A decade ago, I wrote an article that asked what we’d have if rosé were human.

Most wine lovers would mock anyone who spends more than a millisecond chatting about this wretched bum with a sad and dejected look, needing more than a shower and a nourishing meal.

Until recently, even dedicated wine lovers would shriek “Ugh, pink?!” as they walked a wide berth around the tattered wretch. Rosé was reviled.

Today, dry rosé is a star. No longer a bum in rags, it wears a new set of clothing, speaks with a crisp and intelligent air, and has actually taken a paying job: working brilliantly with food.

True, some rosés can be poor substitutes for reds or whites, but under far better techniques than ever before (earlier picking, cooler fermentations), dozens of wineries now make utterly delicious pinks that have captured the public eye – quite a contradiction considering the indignities heaped upon its tired brow a decade ago.

The facts we are seeing are staggering. Vast amounts of pink wines are being made in the south of France, Spain, Australia, and now even in Germany and Austria. Not to mention Sonoma County.

Pink is all the rage in the United Kingdom. Wine shops that specialize in expensive wines and have lots of older vintages of great reds also have installed entire sections for rosé.

In Provence, stories are told about price increases for both bulk wine made from Grenache as well as Grenache grapes. The variety is in such demand over the last few years that some producers are turning to Cinsault as an alternative.

Hundreds of U.S. wineries have found that rosé is selling so fast some stores can’t keep it in stock – especially after the weather begins to turn warm.

Although Pinot Noir is the most favored grape to make pink out of in California, the best may well be made from either Grenache or Sangiovese.

Now Syrah is in the game. Four years ago, I was having lunch with a winemaker, who said he couldn’t sell his Syrah red wine.

I suggested he make a few cases of pink out of the grapes.

He chose to go “all in” and made more than 2,000 cases! Eighteen months later, he called to say he thought his decision was crazy, but added, “We sold out! This year we’re going to double our production.”

One of the most popular pink wines in California isn’t made from any of those grapes. Carol Shelton’s Rendezvous Rosé is two-thirds Mendocino Carignane and a third Zinfandel.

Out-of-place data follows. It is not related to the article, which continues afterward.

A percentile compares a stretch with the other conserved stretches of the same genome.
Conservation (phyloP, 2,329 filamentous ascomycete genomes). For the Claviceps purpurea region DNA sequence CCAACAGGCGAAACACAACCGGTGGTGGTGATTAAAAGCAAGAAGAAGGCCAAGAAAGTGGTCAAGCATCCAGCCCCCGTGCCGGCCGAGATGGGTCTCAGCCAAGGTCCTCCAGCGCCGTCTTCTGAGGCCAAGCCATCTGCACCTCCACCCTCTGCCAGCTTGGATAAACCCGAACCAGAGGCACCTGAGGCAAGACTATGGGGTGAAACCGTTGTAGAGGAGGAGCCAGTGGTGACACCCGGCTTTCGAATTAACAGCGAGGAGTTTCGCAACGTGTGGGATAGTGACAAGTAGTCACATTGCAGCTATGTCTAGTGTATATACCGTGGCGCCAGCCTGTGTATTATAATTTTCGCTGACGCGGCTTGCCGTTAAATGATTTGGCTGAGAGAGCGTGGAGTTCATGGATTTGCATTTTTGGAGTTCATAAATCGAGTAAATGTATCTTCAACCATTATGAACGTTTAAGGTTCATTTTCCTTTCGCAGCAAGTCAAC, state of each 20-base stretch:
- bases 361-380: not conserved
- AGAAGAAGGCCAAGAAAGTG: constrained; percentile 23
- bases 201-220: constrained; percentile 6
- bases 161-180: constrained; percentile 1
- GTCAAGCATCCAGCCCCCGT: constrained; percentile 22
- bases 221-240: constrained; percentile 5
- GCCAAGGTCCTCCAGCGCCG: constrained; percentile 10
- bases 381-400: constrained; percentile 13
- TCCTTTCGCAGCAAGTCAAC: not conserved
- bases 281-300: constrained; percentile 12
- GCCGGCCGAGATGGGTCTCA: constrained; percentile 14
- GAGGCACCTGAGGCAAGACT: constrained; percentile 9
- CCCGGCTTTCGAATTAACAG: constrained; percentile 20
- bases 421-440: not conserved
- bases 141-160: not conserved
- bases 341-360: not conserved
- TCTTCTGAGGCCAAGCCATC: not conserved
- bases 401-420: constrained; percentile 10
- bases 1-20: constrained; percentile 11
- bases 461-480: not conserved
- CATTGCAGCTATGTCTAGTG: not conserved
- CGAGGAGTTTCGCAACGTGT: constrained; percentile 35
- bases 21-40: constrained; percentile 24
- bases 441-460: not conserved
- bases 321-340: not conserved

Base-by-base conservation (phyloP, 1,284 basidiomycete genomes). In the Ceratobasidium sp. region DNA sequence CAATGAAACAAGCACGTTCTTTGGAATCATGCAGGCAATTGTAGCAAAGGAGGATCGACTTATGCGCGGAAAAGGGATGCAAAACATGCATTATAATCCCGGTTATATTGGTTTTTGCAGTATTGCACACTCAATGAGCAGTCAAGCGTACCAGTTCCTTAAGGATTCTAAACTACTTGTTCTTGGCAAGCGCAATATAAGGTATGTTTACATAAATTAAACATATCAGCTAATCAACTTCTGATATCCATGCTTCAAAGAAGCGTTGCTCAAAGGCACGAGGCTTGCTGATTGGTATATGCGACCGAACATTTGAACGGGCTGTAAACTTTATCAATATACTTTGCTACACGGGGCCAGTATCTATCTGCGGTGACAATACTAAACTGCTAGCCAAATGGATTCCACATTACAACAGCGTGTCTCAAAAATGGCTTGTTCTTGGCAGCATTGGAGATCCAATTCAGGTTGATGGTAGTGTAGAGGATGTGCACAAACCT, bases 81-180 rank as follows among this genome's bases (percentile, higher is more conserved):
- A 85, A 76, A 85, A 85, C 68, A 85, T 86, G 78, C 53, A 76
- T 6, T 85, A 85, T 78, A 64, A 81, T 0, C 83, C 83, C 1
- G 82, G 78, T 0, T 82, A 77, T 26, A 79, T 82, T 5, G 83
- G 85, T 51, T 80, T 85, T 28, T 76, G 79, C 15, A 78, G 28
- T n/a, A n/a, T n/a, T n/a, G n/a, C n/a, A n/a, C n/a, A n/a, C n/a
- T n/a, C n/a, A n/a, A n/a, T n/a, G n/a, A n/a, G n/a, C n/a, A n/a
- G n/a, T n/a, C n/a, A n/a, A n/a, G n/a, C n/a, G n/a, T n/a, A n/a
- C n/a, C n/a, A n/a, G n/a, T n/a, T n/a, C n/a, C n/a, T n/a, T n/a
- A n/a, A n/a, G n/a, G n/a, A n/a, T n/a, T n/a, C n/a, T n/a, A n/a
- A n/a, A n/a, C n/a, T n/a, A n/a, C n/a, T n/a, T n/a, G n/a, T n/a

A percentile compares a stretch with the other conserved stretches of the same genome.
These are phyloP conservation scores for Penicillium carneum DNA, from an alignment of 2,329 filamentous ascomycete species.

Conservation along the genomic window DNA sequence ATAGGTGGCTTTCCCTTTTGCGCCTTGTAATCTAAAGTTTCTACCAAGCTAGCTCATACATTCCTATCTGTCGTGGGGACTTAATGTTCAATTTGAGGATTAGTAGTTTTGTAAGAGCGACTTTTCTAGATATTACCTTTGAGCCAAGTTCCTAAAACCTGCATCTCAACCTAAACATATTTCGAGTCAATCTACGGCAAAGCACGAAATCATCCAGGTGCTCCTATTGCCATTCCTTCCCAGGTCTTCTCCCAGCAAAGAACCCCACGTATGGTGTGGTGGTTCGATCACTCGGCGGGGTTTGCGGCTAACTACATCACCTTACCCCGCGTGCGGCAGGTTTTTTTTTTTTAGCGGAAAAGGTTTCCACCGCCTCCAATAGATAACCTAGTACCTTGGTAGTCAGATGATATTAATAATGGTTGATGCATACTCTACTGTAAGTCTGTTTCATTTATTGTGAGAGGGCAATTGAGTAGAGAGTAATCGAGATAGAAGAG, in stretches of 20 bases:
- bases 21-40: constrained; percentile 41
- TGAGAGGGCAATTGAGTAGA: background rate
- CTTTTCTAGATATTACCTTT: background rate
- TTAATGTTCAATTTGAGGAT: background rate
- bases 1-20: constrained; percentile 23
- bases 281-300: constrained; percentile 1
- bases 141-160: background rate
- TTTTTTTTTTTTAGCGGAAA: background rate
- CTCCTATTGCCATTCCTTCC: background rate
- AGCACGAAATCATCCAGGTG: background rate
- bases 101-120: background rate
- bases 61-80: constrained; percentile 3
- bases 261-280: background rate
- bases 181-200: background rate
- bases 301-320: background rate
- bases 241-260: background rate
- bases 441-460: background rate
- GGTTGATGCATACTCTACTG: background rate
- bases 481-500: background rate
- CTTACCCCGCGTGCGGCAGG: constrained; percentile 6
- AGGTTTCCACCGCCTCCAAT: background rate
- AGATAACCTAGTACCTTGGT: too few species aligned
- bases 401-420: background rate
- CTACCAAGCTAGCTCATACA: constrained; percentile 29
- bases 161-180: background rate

One of the best rosé wines in the country annually is Barnard Griffin’s spectacular Rosé of Sangiovese, from the Columbia Valley in Washington.

The key to most dry-styled pink wines is the overt fruit they deliver, from strawberry and cherry to watermelon and tangerine. Moreover, they can actually be a true all-purpose wine for restaurant diners who order disparate foods.

Imagine a couple in a fine restaurant. He wants sole, she wants prime rib. Ordinarily he would have white and she’d have red. But a bottle of pink solves the dilemma. A well-made rosé will have the oomph to go with the meat and the delicacy to work with lighter seafood dishes.

The “problem” is that such a wine also works brilliantly with the wide array of flavors available on appetizer plates, so what happens is that our imaginary couple may well finish the bottle of rosé before the food runs out!

That dilemma is easily solved: order another bottle!

Which can only be a boon to restaurateurs.

Now some tips to getting good rosés:

—Look at the alcohol. If it’s above 14 percent, pass. In general, such wines were made by “bleeding” off a tank of red wine to make a rosé (so-called saignée). Most reds today are harvested so late that a rosé made from the same material likely will not have the crispness and freshness that come in the best rosé wines. Alcohols around 12 percent, hard to find, are most appealing.

—Watch vintages. Anything older than 2017 is a risk. Most 2018s are already released. Anything from 2015 is now a salvage operation.

—Keep them chilled. A room-temperature rosé can be an unattractive, dopey wine.

—Pass on oak-aged pinks. Oak and rosé are rarely friends. (Some “vin gris”-style wines are exceptions.)

—Pass on malolactic pinks. Fresh fruit is the greatest asset of a rosé and any rosé that went through malolactic will have had some of its fruit stolen.

Discovery of the Week: 2018 Domaine de Figueirasse Gris de Gris, Sable de Camargue ($15) – The aroma here is of Grenache and Cinsault, watermelon and pear, and with a hint of red fruit in the finish. The wine has a succulent mid-palate and dry finish. Simply delightful. The price listed here is the one suggested by the importer, North Berkeley Wine. Many discounters around the country have it discounted to $14 or so, but Bottle Barn in Santa Rosa has the lowest price in the country, $9.99. Call 528-1161. Ask about free shipping.

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Dan Berger lives in Sonoma County, where he publishes “Vintage Experiences,” a subscription-only wine newsletter. Write to him at winenut@gmail.com. He is also co-host of California Wine Country with Steve Jaxon on KSRO Radio, 1350 AM.